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5 Daily Tech Stories That Filmmakers (and Film Fans) Must Read: How to Stream Oscars Telecast and More

5 Daily Tech Stories That Filmmakers (and Film Fans) Must Read: How to Stream Oscars Telecast and More

1. Oscars: For the first time ever, The Oscars pre-show and full awards telecast will stream live online…but there’s a catch. You can only watch the full show if you live in specific markets and use one of eight cable providers. Read more about it here.

2. Sound Mixing vs. Sound Editing: Speaking of Oscars, perhaps no Academy Award category is more ambiguous to the general movie-going public than
that of sound, particularly considering the baffling categories of
sound mixing and sound editing. Well, for those who’d like to know
exactly what differentiates these two categories, Dolby has
provided a simplified explanation (using “Star Wars” as a prime
example) of the oft-misunderstood distinction between mixing and
editing. We give you the inside scoop on the two categories and tip you off about how to vote in your Oscar pool here.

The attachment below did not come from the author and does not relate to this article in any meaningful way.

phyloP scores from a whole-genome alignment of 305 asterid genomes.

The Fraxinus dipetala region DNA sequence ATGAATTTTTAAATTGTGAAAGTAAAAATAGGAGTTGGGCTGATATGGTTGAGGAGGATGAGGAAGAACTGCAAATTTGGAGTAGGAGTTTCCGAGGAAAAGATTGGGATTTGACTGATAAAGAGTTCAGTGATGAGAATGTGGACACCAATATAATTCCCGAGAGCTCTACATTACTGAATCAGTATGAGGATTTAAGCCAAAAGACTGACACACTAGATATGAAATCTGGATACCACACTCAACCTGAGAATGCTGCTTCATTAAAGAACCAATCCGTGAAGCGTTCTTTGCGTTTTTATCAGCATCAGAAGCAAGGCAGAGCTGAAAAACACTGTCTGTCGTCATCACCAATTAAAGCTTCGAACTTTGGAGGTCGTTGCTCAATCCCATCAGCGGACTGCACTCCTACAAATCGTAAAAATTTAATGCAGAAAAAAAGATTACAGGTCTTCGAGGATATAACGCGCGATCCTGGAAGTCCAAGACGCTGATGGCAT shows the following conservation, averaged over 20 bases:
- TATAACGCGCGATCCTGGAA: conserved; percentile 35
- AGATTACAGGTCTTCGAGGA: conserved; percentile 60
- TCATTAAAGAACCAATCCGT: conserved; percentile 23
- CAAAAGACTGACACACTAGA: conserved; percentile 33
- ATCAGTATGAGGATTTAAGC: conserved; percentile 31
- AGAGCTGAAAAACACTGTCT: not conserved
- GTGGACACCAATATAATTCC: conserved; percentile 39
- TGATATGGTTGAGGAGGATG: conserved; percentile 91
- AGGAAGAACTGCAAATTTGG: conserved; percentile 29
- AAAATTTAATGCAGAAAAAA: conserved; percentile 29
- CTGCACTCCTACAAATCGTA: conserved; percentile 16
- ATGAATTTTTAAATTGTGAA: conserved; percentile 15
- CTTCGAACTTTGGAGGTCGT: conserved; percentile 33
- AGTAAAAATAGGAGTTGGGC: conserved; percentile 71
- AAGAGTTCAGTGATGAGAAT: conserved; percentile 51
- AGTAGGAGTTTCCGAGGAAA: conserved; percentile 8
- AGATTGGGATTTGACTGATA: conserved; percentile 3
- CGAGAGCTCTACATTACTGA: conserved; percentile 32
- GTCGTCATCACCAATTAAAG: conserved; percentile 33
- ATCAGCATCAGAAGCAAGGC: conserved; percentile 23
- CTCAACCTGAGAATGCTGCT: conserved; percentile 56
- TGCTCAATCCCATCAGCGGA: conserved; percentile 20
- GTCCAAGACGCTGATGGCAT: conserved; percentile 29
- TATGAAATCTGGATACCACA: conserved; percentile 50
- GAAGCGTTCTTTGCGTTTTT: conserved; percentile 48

3. POV Hackathon: Already well-situated in New York, PBS’s acclaimed non-fiction series
‘POV’ is now adding a Hackathon lab in Los Angeles, marking the first
time the non-fiction technology lab has been based
there. Read more about the upcoming Hackathons and learn how to apply here.

4. “Ripper Street:” After being cancelled by the BBC in December, period cop drama “Ripper Street” has been given new life thanks to Amazon — following in the steps of fellow streaming service Netflix in bringing back a cancelled show (“Arrested Development,” “The Killing.”) Read more here.

5.  “Innocence of Muslims:” Yesterday, a U.S. appeals court ordered Google-owned YouTube to remove “Innocence of Muslims,” an anti-Muslim film that has sparked riots and violence in the Middle East and threats against an actress who appears in the film, according to the Associated Press. The lawsuit was filed against YouTube by Cindy Lee Garcia, an actress who briefly appeared in the 2012 film and has since received death threats. President Obama and other world leaders urged YouTube to remove the video. The company argued that the filmmaker, Mark Basseley Youssef, owned the copyright and only he and Google could take it down from YouTube. Google has removed the clip and plans to appeal the decision.

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